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SDx to put BYOD in its place



A new buzz-phrase, Software-Defined Anything (SDx), may soon put BYOD in its place, says MALCOLM RABSON, MD of Dariel Solutions.

While many companies are still considering how best to implement a bring your own device (BYOD) strategy, the emergence of Software-Defined Anything (SDx) that links even more types of devices and corporate assets to a global network, promises additional opportunities for economies to develop, innovate, and grow.

After all, software has always had a critical role to play in the business environment. But it has only been as a result of the recent growth of mobile computing (tablets and smartphones) that has made decision-makers aware of how software has the ability to change the business landscape. It has become the veritable glue that links operations and processes together across industries, countries, and continents.

According to the eTransform Africa report published in 2012 by the African Development Bank and the World Bank, the effect of ICTs on the African economy is impressive in terms of changing the everyday lives of Africans. It cites the examples of mobile phones being used to provide financial services in Kenya and agricultural market information services in Ghana. South African e-filing of taxes and sensor-based irrigation systems in Egypt are also used to demonstrate the power of technology and how software is used to directly improve the lives of ordinary people.

This is echoed with hardware and technology continuing to change in order to meet market requirements. ‚”Software has to adapt and integrate efficiently to remain the engine for development and business growth.

In a recent report, Gartner has highlighted the top ten strategic technology trends for this year. Not only do mobile devices, apps, and cloud computing remain business-critical: SDx has emerged as a way for “technology suppliers to demonstrate their commitment to true interoperability standards within their specific domains.

Gartner says that those vendors who dominate a sector of the infrastructure may only reluctantly want to abide by standards that have the potential to lower margins and open broader competitive opportunities. This is in stark contrast to how consumers will benefit with the simplicity, cost reduction, and consolidation efficiency that SDx is supposed to bring.

However, it seems that only larger enterprises will initially be able to benefit from SDx. The complex nature of these corporate networks mean they can take advantage of SDx much sooner than smaller companies with more simplistic network infrastructures.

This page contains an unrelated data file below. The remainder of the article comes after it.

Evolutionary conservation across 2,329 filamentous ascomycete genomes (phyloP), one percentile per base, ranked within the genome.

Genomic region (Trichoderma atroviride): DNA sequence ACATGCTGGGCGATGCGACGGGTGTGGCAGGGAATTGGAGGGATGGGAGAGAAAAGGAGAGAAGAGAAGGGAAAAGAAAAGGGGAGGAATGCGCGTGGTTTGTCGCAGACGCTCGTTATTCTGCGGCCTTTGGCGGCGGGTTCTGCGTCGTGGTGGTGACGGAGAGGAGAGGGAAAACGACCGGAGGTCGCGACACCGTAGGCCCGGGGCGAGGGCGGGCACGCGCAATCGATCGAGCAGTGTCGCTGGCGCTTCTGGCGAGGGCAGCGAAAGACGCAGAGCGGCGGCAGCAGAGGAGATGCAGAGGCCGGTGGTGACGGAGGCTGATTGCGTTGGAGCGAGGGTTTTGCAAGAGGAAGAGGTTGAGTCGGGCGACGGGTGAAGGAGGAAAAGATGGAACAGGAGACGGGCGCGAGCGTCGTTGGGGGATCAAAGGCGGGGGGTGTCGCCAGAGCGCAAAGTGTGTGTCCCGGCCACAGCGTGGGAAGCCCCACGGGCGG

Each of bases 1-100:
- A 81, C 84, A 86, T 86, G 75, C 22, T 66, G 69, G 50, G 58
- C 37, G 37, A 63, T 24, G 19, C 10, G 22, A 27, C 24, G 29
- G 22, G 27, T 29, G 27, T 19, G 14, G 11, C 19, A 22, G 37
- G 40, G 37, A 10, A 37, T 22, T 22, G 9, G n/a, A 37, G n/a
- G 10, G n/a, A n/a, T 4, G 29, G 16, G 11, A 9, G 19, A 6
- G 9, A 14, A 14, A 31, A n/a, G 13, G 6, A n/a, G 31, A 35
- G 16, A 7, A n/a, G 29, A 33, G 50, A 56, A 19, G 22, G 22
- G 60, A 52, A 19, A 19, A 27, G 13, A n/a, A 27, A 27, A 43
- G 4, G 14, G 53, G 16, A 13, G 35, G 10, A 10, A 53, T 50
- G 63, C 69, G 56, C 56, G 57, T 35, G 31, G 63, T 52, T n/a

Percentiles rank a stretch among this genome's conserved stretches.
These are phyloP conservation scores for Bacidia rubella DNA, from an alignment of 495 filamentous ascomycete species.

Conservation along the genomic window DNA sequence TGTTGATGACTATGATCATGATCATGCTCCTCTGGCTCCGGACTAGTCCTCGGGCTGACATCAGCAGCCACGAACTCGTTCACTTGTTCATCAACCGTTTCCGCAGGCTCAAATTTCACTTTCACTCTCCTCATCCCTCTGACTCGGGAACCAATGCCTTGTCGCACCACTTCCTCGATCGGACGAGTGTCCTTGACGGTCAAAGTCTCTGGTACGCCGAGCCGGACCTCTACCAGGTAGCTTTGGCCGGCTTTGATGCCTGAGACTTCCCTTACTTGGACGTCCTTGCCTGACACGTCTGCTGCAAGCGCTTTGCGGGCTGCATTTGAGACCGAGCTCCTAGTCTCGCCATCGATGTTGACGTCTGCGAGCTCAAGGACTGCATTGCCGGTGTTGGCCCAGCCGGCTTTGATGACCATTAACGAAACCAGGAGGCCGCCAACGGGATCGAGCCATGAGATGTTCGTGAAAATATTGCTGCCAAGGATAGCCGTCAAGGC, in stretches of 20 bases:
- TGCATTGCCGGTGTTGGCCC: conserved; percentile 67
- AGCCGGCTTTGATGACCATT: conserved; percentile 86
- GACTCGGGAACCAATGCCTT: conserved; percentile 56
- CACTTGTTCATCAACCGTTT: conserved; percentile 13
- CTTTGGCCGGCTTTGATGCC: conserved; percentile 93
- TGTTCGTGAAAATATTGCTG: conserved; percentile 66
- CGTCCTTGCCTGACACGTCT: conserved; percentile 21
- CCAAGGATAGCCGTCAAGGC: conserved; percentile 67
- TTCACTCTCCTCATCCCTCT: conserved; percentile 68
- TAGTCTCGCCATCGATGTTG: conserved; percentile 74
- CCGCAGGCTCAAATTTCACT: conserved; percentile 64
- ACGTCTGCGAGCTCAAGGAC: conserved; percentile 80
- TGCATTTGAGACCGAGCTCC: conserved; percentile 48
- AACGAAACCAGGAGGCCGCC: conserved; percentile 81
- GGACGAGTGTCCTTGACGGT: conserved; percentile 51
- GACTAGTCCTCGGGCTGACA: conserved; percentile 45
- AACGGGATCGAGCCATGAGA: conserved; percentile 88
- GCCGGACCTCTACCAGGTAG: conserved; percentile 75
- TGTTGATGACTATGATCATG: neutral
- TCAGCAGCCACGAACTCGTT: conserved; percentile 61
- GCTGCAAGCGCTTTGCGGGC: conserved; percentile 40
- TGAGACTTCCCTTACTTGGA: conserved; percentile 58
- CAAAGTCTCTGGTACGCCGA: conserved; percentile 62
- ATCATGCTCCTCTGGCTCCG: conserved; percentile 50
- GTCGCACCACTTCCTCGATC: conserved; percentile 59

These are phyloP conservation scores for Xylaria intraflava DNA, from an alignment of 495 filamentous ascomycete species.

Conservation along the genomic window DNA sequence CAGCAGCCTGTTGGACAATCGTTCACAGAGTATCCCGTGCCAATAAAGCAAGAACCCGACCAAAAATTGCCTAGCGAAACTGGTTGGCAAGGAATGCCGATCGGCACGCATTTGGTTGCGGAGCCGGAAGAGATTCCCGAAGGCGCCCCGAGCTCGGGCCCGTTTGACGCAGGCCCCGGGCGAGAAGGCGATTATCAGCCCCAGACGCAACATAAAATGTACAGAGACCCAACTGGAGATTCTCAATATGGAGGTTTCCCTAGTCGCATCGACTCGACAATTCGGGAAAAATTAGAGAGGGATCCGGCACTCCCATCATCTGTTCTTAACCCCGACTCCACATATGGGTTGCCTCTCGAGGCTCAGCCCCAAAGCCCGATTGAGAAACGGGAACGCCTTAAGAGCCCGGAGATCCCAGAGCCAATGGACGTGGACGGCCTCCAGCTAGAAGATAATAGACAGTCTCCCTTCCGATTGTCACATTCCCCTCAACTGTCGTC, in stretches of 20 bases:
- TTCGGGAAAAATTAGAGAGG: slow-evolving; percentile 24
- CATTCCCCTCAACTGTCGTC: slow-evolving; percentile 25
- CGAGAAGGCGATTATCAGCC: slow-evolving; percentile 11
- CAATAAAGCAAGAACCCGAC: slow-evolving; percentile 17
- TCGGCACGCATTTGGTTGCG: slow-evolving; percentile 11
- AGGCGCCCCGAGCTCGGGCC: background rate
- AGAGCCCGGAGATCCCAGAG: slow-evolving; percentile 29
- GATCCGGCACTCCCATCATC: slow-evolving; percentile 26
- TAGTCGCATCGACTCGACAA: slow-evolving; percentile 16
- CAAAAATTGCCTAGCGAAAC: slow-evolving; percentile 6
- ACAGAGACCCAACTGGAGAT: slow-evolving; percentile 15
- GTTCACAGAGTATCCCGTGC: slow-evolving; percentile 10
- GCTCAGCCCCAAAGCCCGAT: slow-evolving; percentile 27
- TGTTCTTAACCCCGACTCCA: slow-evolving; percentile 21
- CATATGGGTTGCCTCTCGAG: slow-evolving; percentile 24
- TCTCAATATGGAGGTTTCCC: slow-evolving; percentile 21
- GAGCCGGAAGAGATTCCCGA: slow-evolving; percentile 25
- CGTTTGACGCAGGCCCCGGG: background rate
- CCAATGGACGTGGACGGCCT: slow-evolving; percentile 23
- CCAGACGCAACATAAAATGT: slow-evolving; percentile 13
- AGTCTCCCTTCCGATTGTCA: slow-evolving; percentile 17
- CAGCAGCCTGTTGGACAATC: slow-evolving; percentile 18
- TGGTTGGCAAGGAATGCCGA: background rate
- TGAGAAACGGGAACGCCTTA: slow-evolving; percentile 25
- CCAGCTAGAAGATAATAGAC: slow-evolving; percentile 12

Irrespective of this, South African businesses of all sizes have been creating apps for mobile phones and tablets and are using this as another ‚’channel’ for their customers. Some use these apps to represent another conduit for ease of use, whilst others actually add value and facilitate a process or transfer of intellectual property. It is evident that many businesses are looking at the former instead of the latter.

Each development project has its own particular needs that are influenced by the company, the people involved, the deployment environment, and the project management and development skills of the team. The optimal methodology to employ in any development project must be flexible enough to adapt to the requirements of the environment.

So where does SDx fit into this and should you even care about it yet?

While BYOD opened the control of network data from conventional workstations to portable smartphones and tablets, SDx could further open it up to different types of portable or more versatile devices. Managers already concerned about the security implications of BYOD might be getting even more butterflies in their stomachs with the expanding network capability of SDx, generating greater security gaps.

But as has been evident from developers throughout Africa being able to design software capable of extracting value out of hardware and services to meet specific market conditions, SDx has the potential to further empower the continent to take advantage of the latest technological advances.

All of this might be moot for the time being. Depending on who you ask, the reality of SDx might be a few years away from a South African perspective. With that being said, the rate of local adoption when it comes to mobile technologies could see SDx hit our shores sooner than expected. The question is whether your corporate policy and software development approach will be ready for it.

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